Tag Archives: Jay Richardson

This year’s Malcolm Hardee Awards: It all ended in tears and a fight by a bus.

Highly unlikely to ever want to rest in peace…

Yesterday’s blog was about the travails of this year’s Malcolm Hardee Awards Show at the Edinburgh Fringe. The show was cancelled on the day (by the Award organisers) at The Counting House venue and then suddenly moved to another venue, Bob Slayer’s Blundabus: a double-decker bus. No reflection on the highly-esteemed Counting House.

Yesterday’s blog sort-of encompassed my philosophy of organising things… 

Anything that CAN go wrong WILL go wrong. 

And anything that cannot possibly ever go wrong WILL STILL go wrong.

The best thing is to prepare everything in advance to the last detail, organise everything with fallback positions and then, when the whole thing suddenly starts to go arse-over-tit despite all that, it is easier to manage the new chaos caused by one single unexpected disaster than have to sort-out this new and impossible-to-predict problem AND all the sundry could-have-been-foreseen-and-planned-for potential multiple problems.

You should plan for the foreseeable-knowns; you can’t plan for the unforeseeable-unknowns.

Malcolm Hardee also had a philosophy about First World problems: 

“Fuck it! It don’t matter do it? There are people starving in Africa. Not all over though. Round the edge – fish.”

I am in London. Three people have told me anonymously what happened in Edinburgh on Friday night/the early hours of Saturday morning .

One person, who had arranged to see the 11.30pm show at The Counting House with a group of people from London said: “I saw that the show had been cancelled and assumed that was the end of it. Wish I’d known that Bob had stepped in. Small venue though.”

Someone else, comic Giacinto Palmieri (who actually attended the re-scheduled 01.00am Blundabus presentation), opined: “A show that was so alternative that there was no show… Malcolm Hardee would have appreciated that.”

Apparently the awards were announced from a small stage in front of the double decker bus. When Jerry Sadowitz was announced as winner of the ‘Act Most Likely to Make a Million Quid’ Award, there was, I’m told, “a noticeable but small Boo! from the crowd”. 

After the Awards, a vivid verbal contretemps then ensued between two of the people involved in the show which, it seems, can best be described as a non-meeting of minds between, on the one side, ‘very tired & emotional’ and, on the other, ‘very irritated and Woke’. It all ended in tears, as such things are prone to do.

In yesterday’s blog, I wrote that an email sent to me at 02.59 on Saturday morning told me: “The news announcement (of the Award-winners) might be a little delayed… One bit proved quite controversial, so the judges are going to need a chance to decide on the wording first.”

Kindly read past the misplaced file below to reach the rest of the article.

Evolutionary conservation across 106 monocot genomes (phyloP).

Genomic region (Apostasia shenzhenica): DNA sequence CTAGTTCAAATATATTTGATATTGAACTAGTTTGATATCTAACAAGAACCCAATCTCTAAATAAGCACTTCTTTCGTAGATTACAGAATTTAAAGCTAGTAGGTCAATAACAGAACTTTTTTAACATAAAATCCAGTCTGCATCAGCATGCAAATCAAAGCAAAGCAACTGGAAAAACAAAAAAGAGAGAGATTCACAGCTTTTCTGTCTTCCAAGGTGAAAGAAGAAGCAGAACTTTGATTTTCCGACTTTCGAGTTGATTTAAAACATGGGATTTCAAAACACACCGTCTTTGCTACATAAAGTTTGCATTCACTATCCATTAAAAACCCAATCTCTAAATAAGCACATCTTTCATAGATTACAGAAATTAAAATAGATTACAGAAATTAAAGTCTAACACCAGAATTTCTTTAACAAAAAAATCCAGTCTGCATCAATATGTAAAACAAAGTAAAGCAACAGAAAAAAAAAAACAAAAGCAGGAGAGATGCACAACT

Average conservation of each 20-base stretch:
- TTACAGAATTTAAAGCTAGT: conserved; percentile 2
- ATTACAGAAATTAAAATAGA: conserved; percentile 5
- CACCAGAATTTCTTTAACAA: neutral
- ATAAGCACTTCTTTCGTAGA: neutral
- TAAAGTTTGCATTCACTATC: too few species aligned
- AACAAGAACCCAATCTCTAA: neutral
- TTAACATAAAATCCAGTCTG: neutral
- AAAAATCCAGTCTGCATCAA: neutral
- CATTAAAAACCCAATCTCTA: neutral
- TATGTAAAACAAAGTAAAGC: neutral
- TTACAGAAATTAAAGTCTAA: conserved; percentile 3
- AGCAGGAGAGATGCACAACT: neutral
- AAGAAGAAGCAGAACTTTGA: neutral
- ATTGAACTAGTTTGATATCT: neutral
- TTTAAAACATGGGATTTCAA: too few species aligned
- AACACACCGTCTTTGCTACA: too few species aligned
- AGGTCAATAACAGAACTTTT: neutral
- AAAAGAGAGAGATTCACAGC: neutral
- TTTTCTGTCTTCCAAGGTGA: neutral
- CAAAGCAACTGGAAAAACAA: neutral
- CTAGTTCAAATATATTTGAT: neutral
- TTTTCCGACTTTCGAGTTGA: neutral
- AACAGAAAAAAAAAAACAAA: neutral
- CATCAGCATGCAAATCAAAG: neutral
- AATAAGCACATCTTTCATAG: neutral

It turns out this referred not to the decision on winners of the Awards but on the wording of the press release mentioning comedian Jerry Sadowitz. 

The press release was eventually issued yesterday afternoon. Here it is (I have added pictures):


For immediate release

MALCOLM HARDEE AWARDS 2022 RESULTS

The results of the Malcolm Hardee Awards 2022 have been announced during a ceremony at the Edinburgh Fringe.

The awards – handed out in the memory of comic, agent, manager, club-owner and prankster Malcolm Hardee – celebrate and promote the spirit of anything-goes comedy anarchy at the Edinburgh Festival.

This year’s winners are:

COMIC ORIGINALITY

Two thirds of The Flop: Dan Lees (left) and Cammy Sinclair (Photo: Stephen O’Donnell)

The Flop: A Band Of Idiots (Dan Lees, Tom Penn, Cammy Sinclair)

Comedy trio The Flop – Dan Lees, Tom Penn and Cammy Sinclair – performed their show at The Banshee Labyrinth at 10:10pm between the 6th and 20th August.

Their brochure blurb explains: “60 minutes, 12 notes and three idiots. Musical mayhem and expert clowning from the greatest band in the whole world… ever.”

Mr Chonkers was also nominated in this category.

Ivor Dembins without Edinburgh Council’s rubbish men (Photograph: Stephen O’Donnell)

CUNNING STUNT

Ivor Dembina

The 2022 Cunning Stunt prize goes to comedian Ivor Dembina, for his reaction to the Edinburgh bin collection strike, promoting the growing piles of uncollected rubbish as performance art.

 

ACT MOST LIKELY TO MAKE A MILLION QUID

Sadowitz: offensive future millionaire?

Jerry Sadowitz

Originally scheduled to play just two shows at the Pleasance’s EICC venue as part of his national tour Not For Anyone, cult comic and former Hardee protégé Sadowitz made national headlines when his show was unceremoniously axed after its first night, with Pleasance claiming both “[we are] a venue that champions freedom of speech and we do not censor comedians’ material,” and “the material presented at his first show is not acceptable… this type of material has no place on the festival”. Coherent, much?

Judges explained: “Ironically, after being cancelled, Sadowitz is seeing a huge increase in ticket sales for the show’s tour, and is now adding a date at the 3,600+ seater Hammersmith Apollo in November.

“The Million Quid is getting closer for the most unlikely of reasons.”

*** *** ***

The usual, anarchic awards show was not able to take place this year, but a results ceremony was held at Bob Slayer’s infamous BlundaBus venue at 1.00am this morning.

The winners each receive a specially made trophy designed by inventor John Ward.

This year’s judging panel was Marissa Burgess, Kate Copstick, Bruce Dessau, Jay Richardson, Claire Smith and Ian Wolf.

The Malcolm Hardee Awards have run since 2005, the year of Malcolm Hardee’s death. They ended in 2017, however having been ‘much missed’ at the 2018 festival, they have now been revived by British Comedy Guide, with the blessing of original organiser John Fleming and the Hardee family.

Find out more about the awards and previous winners at:
https://www.comedy.co.uk/hardees/

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British Airways are a bunch of drug smugglers who ruined a relationship

Martin Soan got high flying with B.A.

The story so far…

British Airways buggered up their flight from London to Beijing by overbooking it, downgraded my ticket, promised to refund the difference in fare (they have not yet) and gave me £75 compensation in the form of a BA Visa card which they are trying to foist on people.